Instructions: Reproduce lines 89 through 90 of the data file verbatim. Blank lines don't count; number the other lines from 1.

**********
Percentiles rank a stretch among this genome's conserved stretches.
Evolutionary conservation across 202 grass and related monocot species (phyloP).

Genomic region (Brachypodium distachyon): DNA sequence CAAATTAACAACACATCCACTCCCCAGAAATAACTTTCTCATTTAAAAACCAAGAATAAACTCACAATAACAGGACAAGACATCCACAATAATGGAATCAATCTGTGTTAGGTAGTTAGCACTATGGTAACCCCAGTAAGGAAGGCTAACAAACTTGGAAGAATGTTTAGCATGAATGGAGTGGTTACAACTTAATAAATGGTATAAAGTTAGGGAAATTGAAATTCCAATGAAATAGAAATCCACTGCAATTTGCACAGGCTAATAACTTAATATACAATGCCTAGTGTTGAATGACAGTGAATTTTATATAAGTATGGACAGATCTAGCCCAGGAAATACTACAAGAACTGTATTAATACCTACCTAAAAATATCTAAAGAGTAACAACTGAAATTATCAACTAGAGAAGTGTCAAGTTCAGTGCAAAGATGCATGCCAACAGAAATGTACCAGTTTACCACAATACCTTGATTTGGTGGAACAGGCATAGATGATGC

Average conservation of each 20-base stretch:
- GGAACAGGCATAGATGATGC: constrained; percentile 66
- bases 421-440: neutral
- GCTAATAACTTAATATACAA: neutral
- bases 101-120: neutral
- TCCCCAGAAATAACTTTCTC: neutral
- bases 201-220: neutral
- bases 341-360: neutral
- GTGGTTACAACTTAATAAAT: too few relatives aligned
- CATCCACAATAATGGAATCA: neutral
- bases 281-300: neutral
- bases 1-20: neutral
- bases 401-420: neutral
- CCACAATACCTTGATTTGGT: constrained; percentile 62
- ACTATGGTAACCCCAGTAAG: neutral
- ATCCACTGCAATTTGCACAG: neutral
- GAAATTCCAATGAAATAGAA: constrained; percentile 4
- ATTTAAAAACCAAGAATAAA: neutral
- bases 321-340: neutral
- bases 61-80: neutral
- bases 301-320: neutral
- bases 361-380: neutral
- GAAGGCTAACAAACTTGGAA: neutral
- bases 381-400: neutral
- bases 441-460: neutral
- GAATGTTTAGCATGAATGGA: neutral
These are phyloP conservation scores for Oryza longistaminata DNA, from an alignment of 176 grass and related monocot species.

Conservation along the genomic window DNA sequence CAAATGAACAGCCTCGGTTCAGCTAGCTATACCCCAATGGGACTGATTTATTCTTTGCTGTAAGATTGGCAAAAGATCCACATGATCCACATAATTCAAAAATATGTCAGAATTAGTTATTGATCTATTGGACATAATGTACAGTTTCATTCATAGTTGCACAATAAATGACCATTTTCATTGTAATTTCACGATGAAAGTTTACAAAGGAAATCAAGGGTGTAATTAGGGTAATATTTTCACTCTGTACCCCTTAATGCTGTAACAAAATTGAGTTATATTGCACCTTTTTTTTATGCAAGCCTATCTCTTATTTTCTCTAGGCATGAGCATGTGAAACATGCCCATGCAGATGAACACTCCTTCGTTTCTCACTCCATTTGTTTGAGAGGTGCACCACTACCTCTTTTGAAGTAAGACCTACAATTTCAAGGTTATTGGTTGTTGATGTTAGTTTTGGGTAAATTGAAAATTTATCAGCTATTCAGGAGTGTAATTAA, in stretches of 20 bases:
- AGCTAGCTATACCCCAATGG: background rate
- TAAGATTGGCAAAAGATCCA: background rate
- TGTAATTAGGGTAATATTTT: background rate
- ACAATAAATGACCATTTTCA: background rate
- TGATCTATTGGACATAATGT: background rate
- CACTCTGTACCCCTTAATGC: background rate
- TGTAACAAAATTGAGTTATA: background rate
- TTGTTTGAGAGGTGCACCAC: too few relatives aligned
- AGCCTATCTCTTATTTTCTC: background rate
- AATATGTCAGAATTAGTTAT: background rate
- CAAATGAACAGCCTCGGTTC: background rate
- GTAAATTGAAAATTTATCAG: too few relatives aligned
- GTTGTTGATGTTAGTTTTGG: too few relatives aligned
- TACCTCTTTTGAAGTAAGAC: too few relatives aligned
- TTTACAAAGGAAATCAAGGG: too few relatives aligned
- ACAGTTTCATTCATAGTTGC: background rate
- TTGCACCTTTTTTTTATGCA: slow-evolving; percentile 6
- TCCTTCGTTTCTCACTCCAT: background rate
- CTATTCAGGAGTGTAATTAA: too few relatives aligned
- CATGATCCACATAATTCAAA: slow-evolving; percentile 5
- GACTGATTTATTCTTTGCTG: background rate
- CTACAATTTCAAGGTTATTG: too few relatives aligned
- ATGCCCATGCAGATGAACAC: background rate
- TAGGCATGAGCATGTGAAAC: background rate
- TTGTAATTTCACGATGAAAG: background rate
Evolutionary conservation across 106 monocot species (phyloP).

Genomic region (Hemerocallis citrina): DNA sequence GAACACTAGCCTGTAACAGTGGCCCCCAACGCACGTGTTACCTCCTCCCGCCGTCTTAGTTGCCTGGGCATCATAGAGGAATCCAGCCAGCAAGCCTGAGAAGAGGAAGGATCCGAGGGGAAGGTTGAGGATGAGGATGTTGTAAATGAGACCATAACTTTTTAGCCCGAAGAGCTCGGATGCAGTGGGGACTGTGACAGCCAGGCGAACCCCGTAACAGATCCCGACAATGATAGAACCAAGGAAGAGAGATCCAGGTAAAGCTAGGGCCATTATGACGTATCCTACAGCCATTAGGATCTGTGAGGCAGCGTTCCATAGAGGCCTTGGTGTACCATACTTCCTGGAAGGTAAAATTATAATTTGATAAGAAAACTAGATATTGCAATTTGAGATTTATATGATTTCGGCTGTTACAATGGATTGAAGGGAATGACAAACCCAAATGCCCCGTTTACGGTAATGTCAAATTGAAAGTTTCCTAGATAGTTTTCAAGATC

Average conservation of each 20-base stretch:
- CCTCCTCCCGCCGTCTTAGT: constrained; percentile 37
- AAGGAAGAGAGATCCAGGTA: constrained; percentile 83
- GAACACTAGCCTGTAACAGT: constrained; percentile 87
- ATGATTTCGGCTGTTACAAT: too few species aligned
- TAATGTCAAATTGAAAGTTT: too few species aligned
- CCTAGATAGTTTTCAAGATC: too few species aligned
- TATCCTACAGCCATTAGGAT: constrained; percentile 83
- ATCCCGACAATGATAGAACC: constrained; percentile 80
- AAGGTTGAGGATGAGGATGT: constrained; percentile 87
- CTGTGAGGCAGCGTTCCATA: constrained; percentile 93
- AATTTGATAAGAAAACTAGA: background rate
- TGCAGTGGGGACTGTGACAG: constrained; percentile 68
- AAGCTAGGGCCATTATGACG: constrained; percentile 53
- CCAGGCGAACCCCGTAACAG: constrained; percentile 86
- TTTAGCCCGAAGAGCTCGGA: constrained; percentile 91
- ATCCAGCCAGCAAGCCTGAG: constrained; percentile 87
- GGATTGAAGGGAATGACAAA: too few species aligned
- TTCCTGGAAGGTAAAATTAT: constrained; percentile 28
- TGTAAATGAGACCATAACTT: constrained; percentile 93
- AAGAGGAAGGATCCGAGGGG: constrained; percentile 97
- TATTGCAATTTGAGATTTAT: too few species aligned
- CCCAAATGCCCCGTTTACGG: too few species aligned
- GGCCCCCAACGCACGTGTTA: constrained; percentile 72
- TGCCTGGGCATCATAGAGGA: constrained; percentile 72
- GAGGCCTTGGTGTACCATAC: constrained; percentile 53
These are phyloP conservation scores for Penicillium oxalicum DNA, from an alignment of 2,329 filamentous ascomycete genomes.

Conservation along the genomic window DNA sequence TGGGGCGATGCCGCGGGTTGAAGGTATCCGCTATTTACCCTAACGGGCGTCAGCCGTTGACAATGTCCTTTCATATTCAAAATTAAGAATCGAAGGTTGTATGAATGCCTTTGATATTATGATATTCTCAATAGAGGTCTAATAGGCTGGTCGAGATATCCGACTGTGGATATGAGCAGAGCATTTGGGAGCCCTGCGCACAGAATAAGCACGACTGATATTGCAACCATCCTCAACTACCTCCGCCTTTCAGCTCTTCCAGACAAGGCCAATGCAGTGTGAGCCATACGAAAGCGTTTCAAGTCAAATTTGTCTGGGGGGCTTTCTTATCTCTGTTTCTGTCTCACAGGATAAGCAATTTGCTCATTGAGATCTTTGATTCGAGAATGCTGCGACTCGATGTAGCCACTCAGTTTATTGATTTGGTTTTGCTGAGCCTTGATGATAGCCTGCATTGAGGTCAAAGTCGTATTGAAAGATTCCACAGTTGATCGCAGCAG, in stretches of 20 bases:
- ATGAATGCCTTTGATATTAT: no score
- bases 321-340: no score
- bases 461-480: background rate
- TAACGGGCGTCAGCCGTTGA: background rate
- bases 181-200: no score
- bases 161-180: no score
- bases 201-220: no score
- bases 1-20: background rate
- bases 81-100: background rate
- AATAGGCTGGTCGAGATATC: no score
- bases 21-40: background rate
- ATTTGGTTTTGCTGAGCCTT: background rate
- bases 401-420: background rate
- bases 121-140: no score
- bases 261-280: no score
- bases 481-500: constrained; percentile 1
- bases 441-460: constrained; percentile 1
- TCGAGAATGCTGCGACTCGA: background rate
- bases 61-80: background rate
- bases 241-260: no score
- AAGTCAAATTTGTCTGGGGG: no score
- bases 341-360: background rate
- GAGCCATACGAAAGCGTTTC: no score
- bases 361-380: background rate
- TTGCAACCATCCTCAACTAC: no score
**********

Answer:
- bases 461-480: background rate
- TAACGGGCGTCAGCCGTTGA: background rate